The World Health Organization (WHO) indicated today that it is in contact with the Ministry of Health in Equatorial Guinea initiation of possible experimental therapies against Marburg virus, A disease from which at least nine people died in a recent outbreak in the African country.
The Director-General of the World Health Organization, Tedros Adhanom Ghebreyesus, made it clear today at a press conference that at the moment There are no treatments or vaccines for this Ebola-like disease. But there are investigations about product candidates.
“Any decision to start trials will be in the hands of the national authorities and researchers in Equatorial Guinea,” he said.
Yesterday, Tuesday, the World Health Organization organized a meeting of experts to analyze candidate vaccines against the disease, and according to Tedros, a committee will now be responsible for determining which of them will have priority in future research and potential clinical trials.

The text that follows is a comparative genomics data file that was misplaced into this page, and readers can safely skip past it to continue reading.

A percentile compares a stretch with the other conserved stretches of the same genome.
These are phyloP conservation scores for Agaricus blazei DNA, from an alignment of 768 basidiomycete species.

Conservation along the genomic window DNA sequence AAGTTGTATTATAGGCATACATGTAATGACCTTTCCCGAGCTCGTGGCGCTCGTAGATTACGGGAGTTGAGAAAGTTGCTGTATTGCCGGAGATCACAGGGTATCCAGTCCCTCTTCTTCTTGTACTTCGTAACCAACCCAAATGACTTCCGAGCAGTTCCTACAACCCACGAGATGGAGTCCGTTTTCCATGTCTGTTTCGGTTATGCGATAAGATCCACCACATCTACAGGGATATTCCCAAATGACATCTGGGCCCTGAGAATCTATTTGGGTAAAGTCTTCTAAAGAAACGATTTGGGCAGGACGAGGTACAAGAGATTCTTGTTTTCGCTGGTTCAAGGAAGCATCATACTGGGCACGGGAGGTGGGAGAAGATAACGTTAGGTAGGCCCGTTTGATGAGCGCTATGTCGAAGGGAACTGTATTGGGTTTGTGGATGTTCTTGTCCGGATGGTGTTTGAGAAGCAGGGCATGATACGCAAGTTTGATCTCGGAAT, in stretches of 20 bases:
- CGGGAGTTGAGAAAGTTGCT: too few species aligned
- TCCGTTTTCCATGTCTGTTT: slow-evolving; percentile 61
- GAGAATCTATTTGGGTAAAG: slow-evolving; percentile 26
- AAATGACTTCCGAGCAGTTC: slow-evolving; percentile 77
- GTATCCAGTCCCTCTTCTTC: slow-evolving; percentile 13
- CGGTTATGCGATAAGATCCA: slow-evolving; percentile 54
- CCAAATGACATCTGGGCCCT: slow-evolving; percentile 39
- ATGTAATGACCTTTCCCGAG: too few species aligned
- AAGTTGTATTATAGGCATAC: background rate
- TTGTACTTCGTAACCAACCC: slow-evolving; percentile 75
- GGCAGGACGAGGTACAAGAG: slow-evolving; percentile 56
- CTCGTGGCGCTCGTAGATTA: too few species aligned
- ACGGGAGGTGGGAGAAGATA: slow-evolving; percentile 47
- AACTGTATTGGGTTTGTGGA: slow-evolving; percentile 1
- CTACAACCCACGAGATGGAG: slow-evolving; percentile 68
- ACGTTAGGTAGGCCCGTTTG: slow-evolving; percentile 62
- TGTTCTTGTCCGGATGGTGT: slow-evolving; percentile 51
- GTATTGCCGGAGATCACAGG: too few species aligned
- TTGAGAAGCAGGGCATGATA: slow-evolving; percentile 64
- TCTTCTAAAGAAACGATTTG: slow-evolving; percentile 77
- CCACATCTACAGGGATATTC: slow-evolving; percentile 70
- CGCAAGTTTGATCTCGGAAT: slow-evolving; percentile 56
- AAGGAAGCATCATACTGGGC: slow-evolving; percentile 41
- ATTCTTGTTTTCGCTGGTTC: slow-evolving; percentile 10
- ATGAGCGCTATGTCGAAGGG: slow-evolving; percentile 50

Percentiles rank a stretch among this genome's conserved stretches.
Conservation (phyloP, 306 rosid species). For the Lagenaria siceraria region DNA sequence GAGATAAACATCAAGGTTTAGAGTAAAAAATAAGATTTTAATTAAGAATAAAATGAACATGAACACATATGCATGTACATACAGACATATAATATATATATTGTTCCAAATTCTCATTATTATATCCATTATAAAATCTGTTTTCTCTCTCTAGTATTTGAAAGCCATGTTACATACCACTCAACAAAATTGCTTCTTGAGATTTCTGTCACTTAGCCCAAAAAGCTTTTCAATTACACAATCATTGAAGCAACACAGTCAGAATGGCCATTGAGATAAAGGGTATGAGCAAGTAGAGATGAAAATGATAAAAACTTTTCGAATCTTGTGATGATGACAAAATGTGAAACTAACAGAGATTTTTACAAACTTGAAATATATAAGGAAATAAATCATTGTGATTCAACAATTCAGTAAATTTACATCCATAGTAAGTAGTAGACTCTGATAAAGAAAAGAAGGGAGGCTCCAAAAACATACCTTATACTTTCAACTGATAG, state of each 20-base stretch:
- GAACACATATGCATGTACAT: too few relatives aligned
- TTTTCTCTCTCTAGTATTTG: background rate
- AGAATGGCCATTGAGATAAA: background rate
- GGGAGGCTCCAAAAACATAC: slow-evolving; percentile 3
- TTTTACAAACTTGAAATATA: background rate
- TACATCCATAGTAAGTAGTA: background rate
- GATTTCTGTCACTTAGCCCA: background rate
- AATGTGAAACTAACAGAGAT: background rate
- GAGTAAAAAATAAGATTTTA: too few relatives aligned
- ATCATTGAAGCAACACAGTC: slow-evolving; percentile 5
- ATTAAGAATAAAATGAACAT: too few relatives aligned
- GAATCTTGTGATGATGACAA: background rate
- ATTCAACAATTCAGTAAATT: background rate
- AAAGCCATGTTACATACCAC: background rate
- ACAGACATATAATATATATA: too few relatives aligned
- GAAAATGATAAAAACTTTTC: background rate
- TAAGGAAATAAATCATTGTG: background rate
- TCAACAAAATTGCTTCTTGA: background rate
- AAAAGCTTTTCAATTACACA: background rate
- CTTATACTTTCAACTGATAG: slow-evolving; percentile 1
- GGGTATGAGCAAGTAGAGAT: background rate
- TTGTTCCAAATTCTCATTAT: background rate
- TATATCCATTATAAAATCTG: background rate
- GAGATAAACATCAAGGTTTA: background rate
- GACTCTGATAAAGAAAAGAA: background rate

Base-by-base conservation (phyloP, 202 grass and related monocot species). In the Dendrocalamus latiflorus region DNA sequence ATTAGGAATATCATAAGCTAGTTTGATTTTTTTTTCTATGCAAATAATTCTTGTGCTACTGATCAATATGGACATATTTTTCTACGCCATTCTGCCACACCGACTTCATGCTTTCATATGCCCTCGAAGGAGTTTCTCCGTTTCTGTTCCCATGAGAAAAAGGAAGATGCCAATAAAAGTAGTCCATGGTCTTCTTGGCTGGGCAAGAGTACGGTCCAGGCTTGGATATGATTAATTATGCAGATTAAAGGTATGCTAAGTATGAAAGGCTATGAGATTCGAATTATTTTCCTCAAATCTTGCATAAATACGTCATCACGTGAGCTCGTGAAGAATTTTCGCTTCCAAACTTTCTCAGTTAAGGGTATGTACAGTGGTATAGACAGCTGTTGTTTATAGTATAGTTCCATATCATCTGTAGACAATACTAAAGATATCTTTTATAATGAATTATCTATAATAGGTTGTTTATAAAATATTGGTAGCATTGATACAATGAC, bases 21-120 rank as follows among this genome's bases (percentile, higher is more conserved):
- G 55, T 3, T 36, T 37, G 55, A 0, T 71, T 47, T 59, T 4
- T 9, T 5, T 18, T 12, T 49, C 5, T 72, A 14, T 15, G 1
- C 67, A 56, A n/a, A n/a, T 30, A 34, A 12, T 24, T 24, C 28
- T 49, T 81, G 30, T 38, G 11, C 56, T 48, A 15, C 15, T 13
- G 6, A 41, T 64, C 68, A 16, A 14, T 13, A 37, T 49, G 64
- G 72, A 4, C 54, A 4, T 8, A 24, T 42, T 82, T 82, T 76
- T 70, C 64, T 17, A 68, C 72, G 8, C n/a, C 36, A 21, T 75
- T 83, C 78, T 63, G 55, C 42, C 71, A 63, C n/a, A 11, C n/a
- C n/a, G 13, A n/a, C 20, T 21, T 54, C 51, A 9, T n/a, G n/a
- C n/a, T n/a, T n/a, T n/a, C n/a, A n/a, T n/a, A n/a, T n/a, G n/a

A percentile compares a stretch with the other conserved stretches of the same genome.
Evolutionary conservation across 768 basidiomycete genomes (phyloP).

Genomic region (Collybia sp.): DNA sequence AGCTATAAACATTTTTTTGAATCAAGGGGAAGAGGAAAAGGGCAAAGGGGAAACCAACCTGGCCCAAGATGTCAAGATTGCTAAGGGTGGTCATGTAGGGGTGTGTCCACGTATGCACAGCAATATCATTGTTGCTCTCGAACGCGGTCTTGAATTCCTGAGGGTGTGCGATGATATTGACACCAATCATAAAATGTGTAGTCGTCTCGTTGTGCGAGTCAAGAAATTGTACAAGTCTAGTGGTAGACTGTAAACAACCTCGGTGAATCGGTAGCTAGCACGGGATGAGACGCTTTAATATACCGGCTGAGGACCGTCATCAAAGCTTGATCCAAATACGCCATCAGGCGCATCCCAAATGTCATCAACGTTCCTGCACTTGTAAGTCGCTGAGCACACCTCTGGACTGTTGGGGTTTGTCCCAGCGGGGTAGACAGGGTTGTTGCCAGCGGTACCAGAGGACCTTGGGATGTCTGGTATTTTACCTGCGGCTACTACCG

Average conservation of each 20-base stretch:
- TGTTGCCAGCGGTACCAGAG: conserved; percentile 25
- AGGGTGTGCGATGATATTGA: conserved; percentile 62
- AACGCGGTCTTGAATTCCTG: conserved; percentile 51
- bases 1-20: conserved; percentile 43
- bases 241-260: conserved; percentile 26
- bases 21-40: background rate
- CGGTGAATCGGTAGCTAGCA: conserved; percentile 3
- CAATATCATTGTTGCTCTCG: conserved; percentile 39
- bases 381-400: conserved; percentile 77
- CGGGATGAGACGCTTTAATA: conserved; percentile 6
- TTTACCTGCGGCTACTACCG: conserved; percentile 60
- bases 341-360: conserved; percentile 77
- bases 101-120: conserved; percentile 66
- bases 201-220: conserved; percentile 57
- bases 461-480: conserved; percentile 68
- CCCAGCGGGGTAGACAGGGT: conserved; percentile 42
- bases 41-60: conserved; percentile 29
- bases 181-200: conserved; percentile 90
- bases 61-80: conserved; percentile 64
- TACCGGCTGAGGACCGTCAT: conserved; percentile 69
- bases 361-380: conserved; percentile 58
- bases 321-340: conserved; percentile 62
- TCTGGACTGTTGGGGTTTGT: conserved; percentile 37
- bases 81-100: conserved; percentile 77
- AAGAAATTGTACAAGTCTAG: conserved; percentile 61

Tedros stressed that at the moment no cases have been detected in Equatorial Guinea’s neighboring countries (Gabon and Cameroon), but WHO is in contact with both governments for rapid detection of possible infections, and is also providing assistance from experts in the field of prevention and control to Equatorial Guinea.
Equatorial Guinea confirmed on the 13th day the first outbreak of Marburg virus disease in the province of Qui Ntim, in the western part of the continental part of the African country and bordering Cameroon and Gabon.
this The virus causes viral hemorrhagic fever A highly contagious disease from the same family as the more well-known Ebola virus disease.
were discovered in the past buds And sporadic cases of this disease in other African countries such as Ghana, Guinea, Angola, the Democratic Republic of the Congo, Kenya, South Africa and Uganda.
The disease is as deadly as Ebola and is estimated to have killed more than 3,500 people in Africa.
It was first discovered in 1967 In the German city of Marburg – the origin of its name – by laboratory technicians who became infected while investigating monkeys brought from Uganda.
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